Today will be our longest drive, which we are shortening by cutting through Popayan on our way to Cali. I know. It seems longer, but it’s actually about 100 km shorter. The catch…the road is not really a road. Well, at least that’s what we have heard. Much to our surprise, the beginning of the road is newly paved and quite nice. That ends after about 20 km. The rest of our trip will be on a...
SLG Mag : A Fresh Perspective
Unfortunately this is the part where reserving a place to stay a day or 2 ahead of time becomes necessary unless you are prepared to sleep outside under the stars (which is not entirely a bad thing). This planning is needed because Sarria marks the last 100 kilometers.
And then it happened, a lightning bolt hit our plane—a direct hit. You couldn’t see anything for a few seconds. It flashed so bright it was like looking directly into the sun while only 100 yards away. The jet engines died and we were falling out of the sky.
I never thought in a million years I would get lost on the very first day of the Camino de Santiago but I did.. I must have been so anxious I made a wrong turn right from the start and wound up on Le Chemin Vert instead of Le Chemin Rouge. Stopping in Orisson gives you a break in that uphill on day one so you don’t push too hard out of the gate.
Ever since I finished my Fulbright in Thailand, I set my sights on a career abroad. I decided I never wanted to live in the U.S., and nothing could keep me there. I'm still not sure if this came from my selfish ways of pushing those around me to their limits to see what they are willing to do for me (as in following me around the world) or possibly my stubbornness in my professional goals. Maybe I just truly, genuinely wanted to travel and explore my whole life. Never did I ever question my ability to do so. Until now.
We sat in the old Soviet-looking school gymnasium/cafeteria, with its peeling paint and high windows without any glass, eating our first breakfast in Georgia-- kasha cooked with shredded carrot and onion, and a cucumber and tomato salad. One of the other volunteers asked , “You came all the way from America… for this?”
As we came closer to the day when we were going to take that much anticipated flight away from the mundane desk at work and the vapidity of daily chores; to the faraway exotic land of Singapore, my heart jumped as if it was my first flight ever. Hardly able to concentrate, i realized that i was scribbling gibberish all day at work. It looked like i was making a conversation with my colleagues but...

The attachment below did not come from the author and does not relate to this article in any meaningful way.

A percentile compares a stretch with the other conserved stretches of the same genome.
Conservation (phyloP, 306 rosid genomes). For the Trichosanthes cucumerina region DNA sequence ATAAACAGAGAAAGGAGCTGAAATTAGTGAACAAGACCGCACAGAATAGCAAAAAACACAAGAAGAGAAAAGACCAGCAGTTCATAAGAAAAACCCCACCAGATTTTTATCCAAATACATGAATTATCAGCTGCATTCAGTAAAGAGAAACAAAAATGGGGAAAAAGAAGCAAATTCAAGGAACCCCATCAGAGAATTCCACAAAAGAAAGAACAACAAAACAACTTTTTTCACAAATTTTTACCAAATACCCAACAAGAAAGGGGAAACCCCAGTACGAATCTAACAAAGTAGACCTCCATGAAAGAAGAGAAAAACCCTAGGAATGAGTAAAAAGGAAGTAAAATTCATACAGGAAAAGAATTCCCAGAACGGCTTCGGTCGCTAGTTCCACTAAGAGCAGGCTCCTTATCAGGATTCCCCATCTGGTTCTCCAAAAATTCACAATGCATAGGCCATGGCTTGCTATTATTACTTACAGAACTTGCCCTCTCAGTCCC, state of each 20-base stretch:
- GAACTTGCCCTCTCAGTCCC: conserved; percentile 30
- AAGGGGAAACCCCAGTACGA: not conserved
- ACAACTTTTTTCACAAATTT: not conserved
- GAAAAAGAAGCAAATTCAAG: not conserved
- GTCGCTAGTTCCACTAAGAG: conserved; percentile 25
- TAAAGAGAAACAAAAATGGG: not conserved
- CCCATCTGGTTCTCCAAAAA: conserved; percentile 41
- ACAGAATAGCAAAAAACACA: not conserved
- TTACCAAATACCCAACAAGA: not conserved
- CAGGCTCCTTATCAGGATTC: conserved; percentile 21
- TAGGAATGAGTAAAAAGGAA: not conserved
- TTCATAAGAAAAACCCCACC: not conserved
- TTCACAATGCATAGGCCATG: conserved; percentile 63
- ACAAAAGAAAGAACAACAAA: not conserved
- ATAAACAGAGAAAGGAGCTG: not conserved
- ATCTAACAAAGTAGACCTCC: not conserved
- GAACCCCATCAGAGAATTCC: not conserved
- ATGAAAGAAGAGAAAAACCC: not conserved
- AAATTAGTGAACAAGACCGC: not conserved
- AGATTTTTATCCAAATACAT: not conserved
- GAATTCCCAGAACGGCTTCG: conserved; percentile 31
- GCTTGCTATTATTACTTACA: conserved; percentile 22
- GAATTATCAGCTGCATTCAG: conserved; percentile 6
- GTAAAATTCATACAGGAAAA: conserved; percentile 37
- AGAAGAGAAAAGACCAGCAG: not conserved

This country makes me feel so left out. I just want to belong and have the freedom to do what everyone else is doing. Or rather just live. I just want to be confident in my commute, able to browse my phone in public and maybe even enjoy the company of friends. After this brief brat attack, I calm down by telling myself this kid is with his mother and no robber would attack this cute family. Gringo or not. I’m not sure I’m convinced though...
Beth Santos is a dynamic, creative leader with a passion for international development, multiculturalism and community building. She is the founder and CEO of Go Girl Travel Network, a resource and community for adventurous, independent and globally minded female travelers.Beth created Go Girl while cruising her blue motorcycle through the streets of São Tomé and Príncipe, a small country in Africa’s Gulf of Guinea. In encouraging women to travel, to get involved in the world around them and to live globally, Beth has created an international community of over 10,000 empowered women who strive to conquer the world on foot, while supporting and learning from one another at the same time.
We had been told that local women were afraid that incoming people might steal their bead patterns, therefore we outlined the reasons of our visit in advance. Emilio and I, are both handicrafts lovers and are strongly convinced that in todays globalized world, there is a desperate need to protect traditional culture in all its aspects. This includes designs and the intellectual property expressed in beads, necklaces or earrings that contain specific features of indigenous society.
Standing at the foot of that mountain, placing one foot on the rocky ridge, I was keenly aware that despite my casual interest in the hike, this was a moment that might not have materialized if I had not turned in that passport. As my foot slipped many times while walking up the rocky ledge, I held the hands of several friends I had made during the bus trip. There were so many small transformations that were taking place in me while I made the trip to the top. Little did I know how many more transformations lie ahead.
I still cringe when I remember that when Sahar and I finally got to that bakery in Barcelona, I didn’t even order the famous chocolate cake. I had a creamy, flaky thing with berries on top, almost exclusively because it looked like it would have fewer calories. I smiled with Sahar in the pictures of us with our treats, and the coffees beside them, and the polished plates and spoons at the end. I even used one of those pictures as the background on my computer desktop for a while afterward. But that was really just because it had felt so good to be with Sahar. It should also have felt good to eat cake.